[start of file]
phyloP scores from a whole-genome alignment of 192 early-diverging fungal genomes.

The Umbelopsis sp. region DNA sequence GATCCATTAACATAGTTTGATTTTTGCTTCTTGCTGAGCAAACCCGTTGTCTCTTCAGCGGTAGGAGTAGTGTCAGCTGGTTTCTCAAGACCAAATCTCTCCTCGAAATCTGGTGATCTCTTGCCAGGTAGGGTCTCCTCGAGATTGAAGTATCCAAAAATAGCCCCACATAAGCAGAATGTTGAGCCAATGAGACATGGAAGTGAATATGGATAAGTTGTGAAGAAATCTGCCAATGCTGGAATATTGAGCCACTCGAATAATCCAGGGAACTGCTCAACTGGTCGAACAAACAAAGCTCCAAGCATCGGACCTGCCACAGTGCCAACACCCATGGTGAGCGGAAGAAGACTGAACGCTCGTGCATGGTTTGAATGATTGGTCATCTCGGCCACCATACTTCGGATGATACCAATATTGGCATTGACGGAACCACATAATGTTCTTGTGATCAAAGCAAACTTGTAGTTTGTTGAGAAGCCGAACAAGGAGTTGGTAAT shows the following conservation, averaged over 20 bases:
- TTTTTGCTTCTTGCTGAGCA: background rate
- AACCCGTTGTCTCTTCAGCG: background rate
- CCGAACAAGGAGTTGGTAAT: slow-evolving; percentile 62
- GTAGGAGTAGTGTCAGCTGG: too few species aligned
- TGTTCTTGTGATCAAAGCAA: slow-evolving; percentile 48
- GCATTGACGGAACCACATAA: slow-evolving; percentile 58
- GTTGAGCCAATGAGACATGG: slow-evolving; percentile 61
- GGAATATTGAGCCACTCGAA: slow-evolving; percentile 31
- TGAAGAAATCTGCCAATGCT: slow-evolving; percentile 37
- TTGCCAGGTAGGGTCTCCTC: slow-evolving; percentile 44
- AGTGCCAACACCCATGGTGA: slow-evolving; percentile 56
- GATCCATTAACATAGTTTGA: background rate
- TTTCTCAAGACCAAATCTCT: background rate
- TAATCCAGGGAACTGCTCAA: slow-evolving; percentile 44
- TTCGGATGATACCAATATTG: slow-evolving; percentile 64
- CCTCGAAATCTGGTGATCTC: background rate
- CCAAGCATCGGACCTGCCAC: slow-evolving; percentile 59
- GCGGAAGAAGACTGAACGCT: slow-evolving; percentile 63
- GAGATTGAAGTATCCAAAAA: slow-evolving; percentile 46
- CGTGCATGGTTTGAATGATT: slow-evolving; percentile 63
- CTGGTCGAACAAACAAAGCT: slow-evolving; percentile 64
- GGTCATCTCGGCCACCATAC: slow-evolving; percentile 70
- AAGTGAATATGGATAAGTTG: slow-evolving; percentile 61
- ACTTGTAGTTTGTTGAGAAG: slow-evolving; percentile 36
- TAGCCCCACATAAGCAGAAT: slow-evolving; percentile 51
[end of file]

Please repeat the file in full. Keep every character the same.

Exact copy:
phyloP scores from a whole-genome alignment of 192 early-diverging fungal genomes.

The Umbelopsis sp. region DNA sequence GATCCATTAACATAGTTTGATTTTTGCTTCTTGCTGAGCAAACCCGTTGTCTCTTCAGCGGTAGGAGTAGTGTCAGCTGGTTTCTCAAGACCAAATCTCTCCTCGAAATCTGGTGATCTCTTGCCAGGTAGGGTCTCCTCGAGATTGAAGTATCCAAAAATAGCCCCACATAAGCAGAATGTTGAGCCAATGAGACATGGAAGTGAATATGGATAAGTTGTGAAGAAATCTGCCAATGCTGGAATATTGAGCCACTCGAATAATCCAGGGAACTGCTCAACTGGTCGAACAAACAAAGCTCCAAGCATCGGACCTGCCACAGTGCCAACACCCATGGTGAGCGGAAGAAGACTGAACGCTCGTGCATGGTTTGAATGATTGGTCATCTCGGCCACCATACTTCGGATGATACCAATATTGGCATTGACGGAACCACATAATGTTCTTGTGATCAAAGCAAACTTGTAGTTTGTTGAGAAGCCGAACAAGGAGTTGGTAAT shows the following conservation, averaged over 20 bases:
- TTTTTGCTTCTTGCTGAGCA: background rate
- AACCCGTTGTCTCTTCAGCG: background rate
- CCGAACAAGGAGTTGGTAAT: slow-evolving; percentile 62
- GTAGGAGTAGTGTCAGCTGG: too few species aligned
- TGTTCTTGTGATCAAAGCAA: slow-evolving; percentile 48
- GCATTGACGGAACCACATAA: slow-evolving; percentile 58
- GTTGAGCCAATGAGACATGG: slow-evolving; percentile 61
- GGAATATTGAGCCACTCGAA: slow-evolving; percentile 31
- TGAAGAAATCTGCCAATGCT: slow-evolving; percentile 37
- TTGCCAGGTAGGGTCTCCTC: slow-evolving; percentile 44
- AGTGCCAACACCCATGGTGA: slow-evolving; percentile 56
- GATCCATTAACATAGTTTGA: background rate
- TTTCTCAAGACCAAATCTCT: background rate
- TAATCCAGGGAACTGCTCAA: slow-evolving; percentile 44
- TTCGGATGATACCAATATTG: slow-evolving; percentile 64
- CCTCGAAATCTGGTGATCTC: background rate
- CCAAGCATCGGACCTGCCAC: slow-evolving; percentile 59
- GCGGAAGAAGACTGAACGCT: slow-evolving; percentile 63
- GAGATTGAAGTATCCAAAAA: slow-evolving; percentile 46
- CGTGCATGGTTTGAATGATT: slow-evolving; percentile 63
- CTGGTCGAACAAACAAAGCT: slow-evolving; percentile 64
- GGTCATCTCGGCCACCATAC: slow-evolving; percentile 70
- AAGTGAATATGGATAAGTTG: slow-evolving; percentile 61
- ACTTGTAGTTTGTTGAGAAG: slow-evolving; percentile 36
- TAGCCCCACATAAGCAGAAT: slow-evolving; percentile 51